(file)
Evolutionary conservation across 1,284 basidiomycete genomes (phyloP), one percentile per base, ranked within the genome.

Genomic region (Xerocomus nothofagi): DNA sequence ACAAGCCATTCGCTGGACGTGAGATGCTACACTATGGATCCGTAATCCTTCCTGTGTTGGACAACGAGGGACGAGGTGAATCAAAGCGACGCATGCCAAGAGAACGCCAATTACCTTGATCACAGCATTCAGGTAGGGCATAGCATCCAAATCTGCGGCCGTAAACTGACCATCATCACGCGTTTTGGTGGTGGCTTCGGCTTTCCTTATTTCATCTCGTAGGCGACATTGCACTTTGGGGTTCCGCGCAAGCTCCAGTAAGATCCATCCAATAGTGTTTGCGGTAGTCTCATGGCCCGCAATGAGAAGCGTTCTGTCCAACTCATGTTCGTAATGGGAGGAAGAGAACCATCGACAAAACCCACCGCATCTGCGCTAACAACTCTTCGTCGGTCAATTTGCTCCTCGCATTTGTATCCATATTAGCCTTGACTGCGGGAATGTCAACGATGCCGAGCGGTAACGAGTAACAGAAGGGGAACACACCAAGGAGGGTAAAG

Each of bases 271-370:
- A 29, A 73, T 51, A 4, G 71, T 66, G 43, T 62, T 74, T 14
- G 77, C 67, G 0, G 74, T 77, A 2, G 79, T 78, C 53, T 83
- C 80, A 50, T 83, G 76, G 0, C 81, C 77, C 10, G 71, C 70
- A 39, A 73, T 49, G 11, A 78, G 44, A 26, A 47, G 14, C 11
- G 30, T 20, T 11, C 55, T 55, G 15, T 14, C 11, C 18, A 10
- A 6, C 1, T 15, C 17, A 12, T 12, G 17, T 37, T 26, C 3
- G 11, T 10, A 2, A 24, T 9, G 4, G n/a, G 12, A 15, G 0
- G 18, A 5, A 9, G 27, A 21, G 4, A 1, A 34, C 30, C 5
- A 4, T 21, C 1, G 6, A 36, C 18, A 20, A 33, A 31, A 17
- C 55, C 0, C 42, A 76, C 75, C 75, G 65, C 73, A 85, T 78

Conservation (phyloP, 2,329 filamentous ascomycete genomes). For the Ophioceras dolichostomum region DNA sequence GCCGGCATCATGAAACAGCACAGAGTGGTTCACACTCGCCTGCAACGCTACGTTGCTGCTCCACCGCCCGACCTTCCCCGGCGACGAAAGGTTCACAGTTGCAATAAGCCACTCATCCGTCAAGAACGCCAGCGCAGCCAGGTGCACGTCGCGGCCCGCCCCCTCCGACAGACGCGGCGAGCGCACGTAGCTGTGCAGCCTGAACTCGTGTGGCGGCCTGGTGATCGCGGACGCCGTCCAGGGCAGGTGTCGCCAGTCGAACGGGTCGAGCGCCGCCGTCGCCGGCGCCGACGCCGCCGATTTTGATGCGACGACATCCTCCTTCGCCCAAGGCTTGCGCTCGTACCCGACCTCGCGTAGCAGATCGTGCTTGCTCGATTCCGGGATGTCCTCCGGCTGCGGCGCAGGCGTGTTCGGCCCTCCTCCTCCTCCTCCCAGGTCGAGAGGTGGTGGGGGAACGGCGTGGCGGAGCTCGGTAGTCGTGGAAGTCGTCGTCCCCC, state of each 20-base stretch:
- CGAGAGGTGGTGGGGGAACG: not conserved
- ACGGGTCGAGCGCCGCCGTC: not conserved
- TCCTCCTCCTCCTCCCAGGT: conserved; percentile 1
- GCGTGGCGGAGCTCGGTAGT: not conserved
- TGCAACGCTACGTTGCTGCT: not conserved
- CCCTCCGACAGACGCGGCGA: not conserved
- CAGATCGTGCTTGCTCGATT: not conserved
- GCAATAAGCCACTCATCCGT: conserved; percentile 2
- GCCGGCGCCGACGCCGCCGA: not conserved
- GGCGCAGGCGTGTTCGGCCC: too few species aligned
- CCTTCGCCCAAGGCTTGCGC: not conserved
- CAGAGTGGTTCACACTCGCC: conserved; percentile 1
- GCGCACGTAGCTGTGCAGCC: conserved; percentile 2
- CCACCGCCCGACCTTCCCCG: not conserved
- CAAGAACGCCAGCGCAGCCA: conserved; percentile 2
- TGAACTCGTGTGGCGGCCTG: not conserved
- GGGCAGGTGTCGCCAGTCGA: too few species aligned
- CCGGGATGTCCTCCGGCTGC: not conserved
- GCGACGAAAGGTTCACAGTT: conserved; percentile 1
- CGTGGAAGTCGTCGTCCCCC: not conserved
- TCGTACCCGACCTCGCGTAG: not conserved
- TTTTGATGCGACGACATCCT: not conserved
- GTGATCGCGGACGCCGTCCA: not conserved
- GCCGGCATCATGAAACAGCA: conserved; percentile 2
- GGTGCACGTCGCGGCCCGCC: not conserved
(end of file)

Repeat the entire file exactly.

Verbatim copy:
Evolutionary conservation across 1,284 basidiomycete genomes (phyloP), one percentile per base, ranked within the genome.

Genomic region (Xerocomus nothofagi): DNA sequence ACAAGCCATTCGCTGGACGTGAGATGCTACACTATGGATCCGTAATCCTTCCTGTGTTGGACAACGAGGGACGAGGTGAATCAAAGCGACGCATGCCAAGAGAACGCCAATTACCTTGATCACAGCATTCAGGTAGGGCATAGCATCCAAATCTGCGGCCGTAAACTGACCATCATCACGCGTTTTGGTGGTGGCTTCGGCTTTCCTTATTTCATCTCGTAGGCGACATTGCACTTTGGGGTTCCGCGCAAGCTCCAGTAAGATCCATCCAATAGTGTTTGCGGTAGTCTCATGGCCCGCAATGAGAAGCGTTCTGTCCAACTCATGTTCGTAATGGGAGGAAGAGAACCATCGACAAAACCCACCGCATCTGCGCTAACAACTCTTCGTCGGTCAATTTGCTCCTCGCATTTGTATCCATATTAGCCTTGACTGCGGGAATGTCAACGATGCCGAGCGGTAACGAGTAACAGAAGGGGAACACACCAAGGAGGGTAAAG

Each of bases 271-370:
- A 29, A 73, T 51, A 4, G 71, T 66, G 43, T 62, T 74, T 14
- G 77, C 67, G 0, G 74, T 77, A 2, G 79, T 78, C 53, T 83
- C 80, A 50, T 83, G 76, G 0, C 81, C 77, C 10, G 71, C 70
- A 39, A 73, T 49, G 11, A 78, G 44, A 26, A 47, G 14, C 11
- G 30, T 20, T 11, C 55, T 55, G 15, T 14, C 11, C 18, A 10
- A 6, C 1, T 15, C 17, A 12, T 12, G 17, T 37, T 26, C 3
- G 11, T 10, A 2, A 24, T 9, G 4, G n/a, G 12, A 15, G 0
- G 18, A 5, A 9, G 27, A 21, G 4, A 1, A 34, C 30, C 5
- A 4, T 21, C 1, G 6, A 36, C 18, A 20, A 33, A 31, A 17
- C 55, C 0, C 42, A 76, C 75, C 75, G 65, C 73, A 85, T 78

Conservation (phyloP, 2,329 filamentous ascomycete genomes). For the Ophioceras dolichostomum region DNA sequence GCCGGCATCATGAAACAGCACAGAGTGGTTCACACTCGCCTGCAACGCTACGTTGCTGCTCCACCGCCCGACCTTCCCCGGCGACGAAAGGTTCACAGTTGCAATAAGCCACTCATCCGTCAAGAACGCCAGCGCAGCCAGGTGCACGTCGCGGCCCGCCCCCTCCGACAGACGCGGCGAGCGCACGTAGCTGTGCAGCCTGAACTCGTGTGGCGGCCTGGTGATCGCGGACGCCGTCCAGGGCAGGTGTCGCCAGTCGAACGGGTCGAGCGCCGCCGTCGCCGGCGCCGACGCCGCCGATTTTGATGCGACGACATCCTCCTTCGCCCAAGGCTTGCGCTCGTACCCGACCTCGCGTAGCAGATCGTGCTTGCTCGATTCCGGGATGTCCTCCGGCTGCGGCGCAGGCGTGTTCGGCCCTCCTCCTCCTCCTCCCAGGTCGAGAGGTGGTGGGGGAACGGCGTGGCGGAGCTCGGTAGTCGTGGAAGTCGTCGTCCCCC, state of each 20-base stretch:
- CGAGAGGTGGTGGGGGAACG: not conserved
- ACGGGTCGAGCGCCGCCGTC: not conserved
- TCCTCCTCCTCCTCCCAGGT: conserved; percentile 1
- GCGTGGCGGAGCTCGGTAGT: not conserved
- TGCAACGCTACGTTGCTGCT: not conserved
- CCCTCCGACAGACGCGGCGA: not conserved
- CAGATCGTGCTTGCTCGATT: not conserved
- GCAATAAGCCACTCATCCGT: conserved; percentile 2
- GCCGGCGCCGACGCCGCCGA: not conserved
- GGCGCAGGCGTGTTCGGCCC: too few species aligned
- CCTTCGCCCAAGGCTTGCGC: not conserved
- CAGAGTGGTTCACACTCGCC: conserved; percentile 1
- GCGCACGTAGCTGTGCAGCC: conserved; percentile 2
- CCACCGCCCGACCTTCCCCG: not conserved
- CAAGAACGCCAGCGCAGCCA: conserved; percentile 2
- TGAACTCGTGTGGCGGCCTG: not conserved
- GGGCAGGTGTCGCCAGTCGA: too few species aligned
- CCGGGATGTCCTCCGGCTGC: not conserved
- GCGACGAAAGGTTCACAGTT: conserved; percentile 1
- CGTGGAAGTCGTCGTCCCCC: not conserved
- TCGTACCCGACCTCGCGTAG: not conserved
- TTTTGATGCGACGACATCCT: not conserved
- GTGATCGCGGACGCCGTCCA: not conserved
- GCCGGCATCATGAAACAGCA: conserved; percentile 2
- GGTGCACGTCGCGGCCCGCC: not conserved